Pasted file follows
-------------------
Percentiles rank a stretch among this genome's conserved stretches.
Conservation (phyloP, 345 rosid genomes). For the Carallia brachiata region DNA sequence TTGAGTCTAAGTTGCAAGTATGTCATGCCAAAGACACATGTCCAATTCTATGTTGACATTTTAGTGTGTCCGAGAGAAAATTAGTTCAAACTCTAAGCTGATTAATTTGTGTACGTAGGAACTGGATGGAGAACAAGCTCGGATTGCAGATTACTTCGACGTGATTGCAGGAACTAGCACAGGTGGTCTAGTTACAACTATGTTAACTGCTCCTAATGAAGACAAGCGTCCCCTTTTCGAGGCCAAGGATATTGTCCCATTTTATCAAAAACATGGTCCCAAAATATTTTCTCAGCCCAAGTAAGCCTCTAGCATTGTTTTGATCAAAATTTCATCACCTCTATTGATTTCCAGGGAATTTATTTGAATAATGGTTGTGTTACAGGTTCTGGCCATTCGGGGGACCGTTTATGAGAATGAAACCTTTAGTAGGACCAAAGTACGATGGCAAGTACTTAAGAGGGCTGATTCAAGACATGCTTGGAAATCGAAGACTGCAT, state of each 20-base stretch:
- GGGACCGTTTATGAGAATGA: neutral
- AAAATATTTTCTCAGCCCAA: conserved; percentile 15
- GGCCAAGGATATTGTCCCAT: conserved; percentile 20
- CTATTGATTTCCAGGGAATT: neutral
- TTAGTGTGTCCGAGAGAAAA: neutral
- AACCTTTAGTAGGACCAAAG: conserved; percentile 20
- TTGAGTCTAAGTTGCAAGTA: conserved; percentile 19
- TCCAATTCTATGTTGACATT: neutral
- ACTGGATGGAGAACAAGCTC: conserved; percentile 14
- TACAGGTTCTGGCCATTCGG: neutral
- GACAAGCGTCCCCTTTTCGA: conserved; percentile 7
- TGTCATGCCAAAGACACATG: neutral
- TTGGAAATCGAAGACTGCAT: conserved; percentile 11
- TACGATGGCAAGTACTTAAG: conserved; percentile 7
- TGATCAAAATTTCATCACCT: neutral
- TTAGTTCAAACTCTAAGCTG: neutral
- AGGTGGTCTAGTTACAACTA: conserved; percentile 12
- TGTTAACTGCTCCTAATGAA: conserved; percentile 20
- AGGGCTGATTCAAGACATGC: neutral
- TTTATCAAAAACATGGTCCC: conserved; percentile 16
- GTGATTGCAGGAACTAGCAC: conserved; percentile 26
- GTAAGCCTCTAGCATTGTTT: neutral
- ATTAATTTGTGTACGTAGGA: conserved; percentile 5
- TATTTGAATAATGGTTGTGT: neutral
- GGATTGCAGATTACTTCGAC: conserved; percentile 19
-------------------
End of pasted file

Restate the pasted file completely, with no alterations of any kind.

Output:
Percentiles rank a stretch among this genome's conserved stretches.
Conservation (phyloP, 345 rosid genomes). For the Carallia brachiata region DNA sequence TTGAGTCTAAGTTGCAAGTATGTCATGCCAAAGACACATGTCCAATTCTATGTTGACATTTTAGTGTGTCCGAGAGAAAATTAGTTCAAACTCTAAGCTGATTAATTTGTGTACGTAGGAACTGGATGGAGAACAAGCTCGGATTGCAGATTACTTCGACGTGATTGCAGGAACTAGCACAGGTGGTCTAGTTACAACTATGTTAACTGCTCCTAATGAAGACAAGCGTCCCCTTTTCGAGGCCAAGGATATTGTCCCATTTTATCAAAAACATGGTCCCAAAATATTTTCTCAGCCCAAGTAAGCCTCTAGCATTGTTTTGATCAAAATTTCATCACCTCTATTGATTTCCAGGGAATTTATTTGAATAATGGTTGTGTTACAGGTTCTGGCCATTCGGGGGACCGTTTATGAGAATGAAACCTTTAGTAGGACCAAAGTACGATGGCAAGTACTTAAGAGGGCTGATTCAAGACATGCTTGGAAATCGAAGACTGCAT, state of each 20-base stretch:
- GGGACCGTTTATGAGAATGA: neutral
- AAAATATTTTCTCAGCCCAA: conserved; percentile 15
- GGCCAAGGATATTGTCCCAT: conserved; percentile 20
- CTATTGATTTCCAGGGAATT: neutral
- TTAGTGTGTCCGAGAGAAAA: neutral
- AACCTTTAGTAGGACCAAAG: conserved; percentile 20
- TTGAGTCTAAGTTGCAAGTA: conserved; percentile 19
- TCCAATTCTATGTTGACATT: neutral
- ACTGGATGGAGAACAAGCTC: conserved; percentile 14
- TACAGGTTCTGGCCATTCGG: neutral
- GACAAGCGTCCCCTTTTCGA: conserved; percentile 7
- TGTCATGCCAAAGACACATG: neutral
- TTGGAAATCGAAGACTGCAT: conserved; percentile 11
- TACGATGGCAAGTACTTAAG: conserved; percentile 7
- TGATCAAAATTTCATCACCT: neutral
- TTAGTTCAAACTCTAAGCTG: neutral
- AGGTGGTCTAGTTACAACTA: conserved; percentile 12
- TGTTAACTGCTCCTAATGAA: conserved; percentile 20
- AGGGCTGATTCAAGACATGC: neutral
- TTTATCAAAAACATGGTCCC: conserved; percentile 16
- GTGATTGCAGGAACTAGCAC: conserved; percentile 26
- GTAAGCCTCTAGCATTGTTT: neutral
- ATTAATTTGTGTACGTAGGA: conserved; percentile 5
- TATTTGAATAATGGTTGTGT: neutral
- GGATTGCAGATTACTTCGAC: conserved; percentile 19